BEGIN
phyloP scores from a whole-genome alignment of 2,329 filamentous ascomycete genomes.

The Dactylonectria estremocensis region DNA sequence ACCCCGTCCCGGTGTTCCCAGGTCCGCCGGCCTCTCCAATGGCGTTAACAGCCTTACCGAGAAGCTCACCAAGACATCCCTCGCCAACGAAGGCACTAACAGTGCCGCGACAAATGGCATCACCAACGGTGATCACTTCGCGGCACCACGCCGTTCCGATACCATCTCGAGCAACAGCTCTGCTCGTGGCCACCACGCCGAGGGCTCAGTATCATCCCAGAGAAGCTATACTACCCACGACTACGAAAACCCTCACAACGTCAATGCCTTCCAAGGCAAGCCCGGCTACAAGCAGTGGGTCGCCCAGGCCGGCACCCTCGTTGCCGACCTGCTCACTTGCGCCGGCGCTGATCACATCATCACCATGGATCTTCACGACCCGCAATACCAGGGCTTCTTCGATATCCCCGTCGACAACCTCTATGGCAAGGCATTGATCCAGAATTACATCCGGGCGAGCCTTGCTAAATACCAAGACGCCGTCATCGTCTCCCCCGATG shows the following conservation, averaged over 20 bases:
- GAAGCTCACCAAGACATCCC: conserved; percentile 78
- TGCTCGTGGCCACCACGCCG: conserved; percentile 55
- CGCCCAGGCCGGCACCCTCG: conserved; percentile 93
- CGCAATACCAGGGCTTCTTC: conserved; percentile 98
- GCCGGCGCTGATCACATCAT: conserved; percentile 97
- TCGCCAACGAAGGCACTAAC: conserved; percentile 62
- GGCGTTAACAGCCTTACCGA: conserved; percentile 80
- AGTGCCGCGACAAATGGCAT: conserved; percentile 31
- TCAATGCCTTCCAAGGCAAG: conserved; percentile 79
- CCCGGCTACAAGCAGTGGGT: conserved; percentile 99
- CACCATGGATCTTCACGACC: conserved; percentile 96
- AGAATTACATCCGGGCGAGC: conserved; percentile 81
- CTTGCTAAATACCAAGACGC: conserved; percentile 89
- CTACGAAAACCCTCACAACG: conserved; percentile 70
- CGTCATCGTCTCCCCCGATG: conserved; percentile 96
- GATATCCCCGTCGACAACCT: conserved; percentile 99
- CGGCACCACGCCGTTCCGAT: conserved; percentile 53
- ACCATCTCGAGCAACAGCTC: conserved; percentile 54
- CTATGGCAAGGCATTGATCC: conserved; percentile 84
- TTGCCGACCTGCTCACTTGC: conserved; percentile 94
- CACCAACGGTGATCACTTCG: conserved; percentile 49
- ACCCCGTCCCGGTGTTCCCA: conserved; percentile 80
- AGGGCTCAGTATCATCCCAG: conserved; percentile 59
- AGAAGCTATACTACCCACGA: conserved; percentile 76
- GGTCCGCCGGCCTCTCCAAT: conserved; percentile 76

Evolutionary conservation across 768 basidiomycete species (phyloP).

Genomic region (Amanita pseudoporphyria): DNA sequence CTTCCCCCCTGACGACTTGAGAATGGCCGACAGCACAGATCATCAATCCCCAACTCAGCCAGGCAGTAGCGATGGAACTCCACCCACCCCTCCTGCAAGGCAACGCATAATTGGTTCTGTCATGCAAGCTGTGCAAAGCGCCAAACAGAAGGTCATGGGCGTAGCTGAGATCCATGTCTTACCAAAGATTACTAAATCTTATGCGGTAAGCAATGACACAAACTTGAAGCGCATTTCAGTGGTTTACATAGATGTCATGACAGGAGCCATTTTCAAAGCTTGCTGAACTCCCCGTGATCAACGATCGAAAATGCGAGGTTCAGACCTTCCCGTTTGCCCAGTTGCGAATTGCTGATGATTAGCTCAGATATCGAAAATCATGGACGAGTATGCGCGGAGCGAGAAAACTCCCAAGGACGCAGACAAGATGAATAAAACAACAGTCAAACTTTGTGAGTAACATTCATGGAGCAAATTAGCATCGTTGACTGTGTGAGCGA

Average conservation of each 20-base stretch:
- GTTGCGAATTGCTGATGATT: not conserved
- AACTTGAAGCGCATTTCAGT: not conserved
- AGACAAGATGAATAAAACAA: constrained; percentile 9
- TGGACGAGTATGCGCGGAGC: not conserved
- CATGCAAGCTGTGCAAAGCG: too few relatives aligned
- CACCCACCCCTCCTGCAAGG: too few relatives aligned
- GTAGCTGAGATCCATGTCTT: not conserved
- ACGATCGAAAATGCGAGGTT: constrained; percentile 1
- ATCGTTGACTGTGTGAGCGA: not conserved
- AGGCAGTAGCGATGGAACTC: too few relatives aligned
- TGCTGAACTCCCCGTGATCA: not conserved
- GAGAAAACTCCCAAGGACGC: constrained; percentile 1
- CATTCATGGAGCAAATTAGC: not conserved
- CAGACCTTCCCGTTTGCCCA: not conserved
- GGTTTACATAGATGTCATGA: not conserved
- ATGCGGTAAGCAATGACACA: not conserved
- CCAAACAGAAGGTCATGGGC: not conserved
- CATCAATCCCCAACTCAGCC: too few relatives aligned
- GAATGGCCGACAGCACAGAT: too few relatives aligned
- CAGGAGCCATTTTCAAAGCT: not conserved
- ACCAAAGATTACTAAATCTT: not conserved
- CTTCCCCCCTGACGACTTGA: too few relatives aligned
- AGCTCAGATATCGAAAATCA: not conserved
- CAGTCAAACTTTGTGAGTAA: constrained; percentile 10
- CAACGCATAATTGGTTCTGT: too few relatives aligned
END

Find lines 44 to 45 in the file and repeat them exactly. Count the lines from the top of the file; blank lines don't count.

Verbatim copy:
- CAGACCTTCCCGTTTGCCCA: not conserved
- GGTTTACATAGATGTCATGA: not conserved